Monday, March 22, 2010

A five-year-old sailor

A long time ago, someone had pried open a floor tile and slipped in a Will. And what an impressive Will it was! It curled perfectly, was brilliantly yellowed, and bequeathed to those near and dear, a yellow feather duster, bits of emerald wrapping paper, a magician’s hat and of course, what else but tin soldiers? Ah. Here was another child who thought death was near. But near because of what? Just a green ball of chewing gum.

Turns out, a few days ago his father- much averse to the constant chomp-chomp-chomp- had remarked, Boy! What is it that you are chewing so eagerly? If it is, what I think it is, beware. I knew a child who had swallowed chewing gum, and do you know what happened to him? Ah, may God bless his soul, the little chap died. It binds together the insides of your stomach. Keep that in mind. His eyes twinkled with mischief, but his voice was grim. The boy spat out a wad of chewing gum and ran inside to wash his mouth.

It was a dire enough warning for a five year old, enough to supply him with nightmares for a week. This child however, a brave one for sure, dared to resist his father, and decided to give it another go. This time however, before he could spit it out, he swallowed the innocuous ball of green gum. He sat and thought for a few minutes about what he had done, and in another hour or so, had completed his Will, made provisions in it for his young sister and his best friend, and then set out on his bicycle to fulfill within a day, his life’s earnest desire.


He was seen cycling towards the local church. His tiny feet pedaled fast, his heart beat like a drum against his chest, and the miniature flute that hung around his neck swayed to and fro. He had run away from home, without saying goodbye to anyone, and he was in a rush. He had no time for trifles, he knew. Time was of highest importance, the only bit he could spare would be for God himself.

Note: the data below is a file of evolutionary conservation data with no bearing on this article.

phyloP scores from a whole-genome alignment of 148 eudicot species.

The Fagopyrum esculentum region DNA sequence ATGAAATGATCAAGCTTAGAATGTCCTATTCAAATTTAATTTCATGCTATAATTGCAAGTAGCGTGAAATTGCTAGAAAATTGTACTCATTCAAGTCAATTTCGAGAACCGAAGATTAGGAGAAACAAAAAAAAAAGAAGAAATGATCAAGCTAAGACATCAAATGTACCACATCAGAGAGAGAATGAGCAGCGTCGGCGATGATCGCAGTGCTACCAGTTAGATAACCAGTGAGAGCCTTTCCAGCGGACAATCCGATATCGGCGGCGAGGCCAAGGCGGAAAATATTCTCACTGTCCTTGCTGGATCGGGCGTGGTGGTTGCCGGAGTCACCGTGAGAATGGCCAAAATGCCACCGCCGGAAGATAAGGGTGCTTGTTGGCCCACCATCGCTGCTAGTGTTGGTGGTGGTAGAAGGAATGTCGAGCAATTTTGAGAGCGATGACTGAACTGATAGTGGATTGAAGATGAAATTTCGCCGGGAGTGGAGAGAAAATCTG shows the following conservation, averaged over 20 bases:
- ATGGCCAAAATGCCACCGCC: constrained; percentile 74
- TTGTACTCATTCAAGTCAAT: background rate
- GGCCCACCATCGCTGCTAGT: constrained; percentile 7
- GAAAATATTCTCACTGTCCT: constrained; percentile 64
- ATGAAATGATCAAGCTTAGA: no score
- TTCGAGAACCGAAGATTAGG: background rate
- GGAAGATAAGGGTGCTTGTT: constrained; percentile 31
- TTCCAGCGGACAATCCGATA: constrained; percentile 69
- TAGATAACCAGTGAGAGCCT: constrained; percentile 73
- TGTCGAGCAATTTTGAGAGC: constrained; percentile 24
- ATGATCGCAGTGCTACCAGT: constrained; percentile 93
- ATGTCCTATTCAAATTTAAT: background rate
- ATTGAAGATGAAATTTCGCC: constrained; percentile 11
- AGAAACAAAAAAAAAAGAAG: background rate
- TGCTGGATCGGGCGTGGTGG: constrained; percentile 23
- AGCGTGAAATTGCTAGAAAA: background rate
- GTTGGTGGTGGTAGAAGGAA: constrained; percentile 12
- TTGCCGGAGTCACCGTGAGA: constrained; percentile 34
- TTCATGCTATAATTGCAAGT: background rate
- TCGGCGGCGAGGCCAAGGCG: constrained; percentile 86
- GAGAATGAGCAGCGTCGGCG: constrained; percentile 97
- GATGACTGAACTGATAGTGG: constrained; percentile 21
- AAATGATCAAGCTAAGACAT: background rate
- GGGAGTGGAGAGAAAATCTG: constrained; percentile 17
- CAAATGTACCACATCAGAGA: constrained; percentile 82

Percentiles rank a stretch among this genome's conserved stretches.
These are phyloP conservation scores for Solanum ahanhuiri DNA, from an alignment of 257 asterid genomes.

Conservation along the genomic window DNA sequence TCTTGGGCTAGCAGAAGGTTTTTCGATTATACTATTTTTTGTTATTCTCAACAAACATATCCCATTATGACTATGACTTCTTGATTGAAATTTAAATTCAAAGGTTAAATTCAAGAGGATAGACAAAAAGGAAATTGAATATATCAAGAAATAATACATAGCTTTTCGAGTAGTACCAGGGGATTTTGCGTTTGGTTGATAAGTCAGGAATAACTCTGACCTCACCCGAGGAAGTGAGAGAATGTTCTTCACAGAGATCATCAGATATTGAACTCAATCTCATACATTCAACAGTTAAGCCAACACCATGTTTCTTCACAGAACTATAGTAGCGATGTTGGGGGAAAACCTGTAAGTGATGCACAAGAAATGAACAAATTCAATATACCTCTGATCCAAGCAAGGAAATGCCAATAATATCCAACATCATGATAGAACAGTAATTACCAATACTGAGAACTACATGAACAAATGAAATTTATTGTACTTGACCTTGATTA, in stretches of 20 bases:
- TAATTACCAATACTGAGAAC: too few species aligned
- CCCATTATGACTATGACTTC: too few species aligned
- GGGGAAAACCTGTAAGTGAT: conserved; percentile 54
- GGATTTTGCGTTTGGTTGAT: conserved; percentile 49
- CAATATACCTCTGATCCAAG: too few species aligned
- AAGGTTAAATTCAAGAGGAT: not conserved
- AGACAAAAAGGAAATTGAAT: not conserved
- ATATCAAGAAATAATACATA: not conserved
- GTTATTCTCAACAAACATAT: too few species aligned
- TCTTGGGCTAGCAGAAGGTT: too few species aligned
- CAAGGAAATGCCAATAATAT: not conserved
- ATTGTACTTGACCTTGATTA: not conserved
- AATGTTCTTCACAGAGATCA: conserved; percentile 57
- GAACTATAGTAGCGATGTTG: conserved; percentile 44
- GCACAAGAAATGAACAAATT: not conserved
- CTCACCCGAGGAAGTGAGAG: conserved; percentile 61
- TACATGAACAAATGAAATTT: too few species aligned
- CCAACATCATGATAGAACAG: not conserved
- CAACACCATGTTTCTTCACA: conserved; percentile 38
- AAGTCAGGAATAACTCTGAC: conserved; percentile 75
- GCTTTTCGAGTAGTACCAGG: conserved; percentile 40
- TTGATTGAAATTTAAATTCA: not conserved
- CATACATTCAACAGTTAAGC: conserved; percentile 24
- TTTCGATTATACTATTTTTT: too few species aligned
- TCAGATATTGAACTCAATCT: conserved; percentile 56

God, he knew, was listening. So down he went on his knees, and touched the wooden floor with his fingers. What could he say today? I wanted to be a sailor dear Lord, a smart one all dressed in blue. Can I, just for a day, because that’s all I have, be a sailor in blue? He closed his eyes tightly and repeated one or two prayers he had learnt by heart, jumbling up a few lines here and there, while his tiny heart pounded- out of breath. He shivered a little, looked at the benign face on the Cross, so kind and in such torture. Was there something he had forgotten? Oh, yes.

I am ready, you know. I have heard things about death- it is like this endless tunnel and Mum says, those who have faith, like those who keep talking to you each day, find light. Now I talk, don’t I? Make me a sailor, and I will be all yours.

Off he went again, towards the port. Sweat dripped from his face, his eyes burnt but they remained focused on the narrow stretch of road. Just to make his short life meaningful, he must get aboard a ship, a real ship- not those tiny fishing boats, but a proper, majestic, black and white ship. He had seen it in the harbour just a few days ago. His sailor’s cap was tucked carefully into his waistband.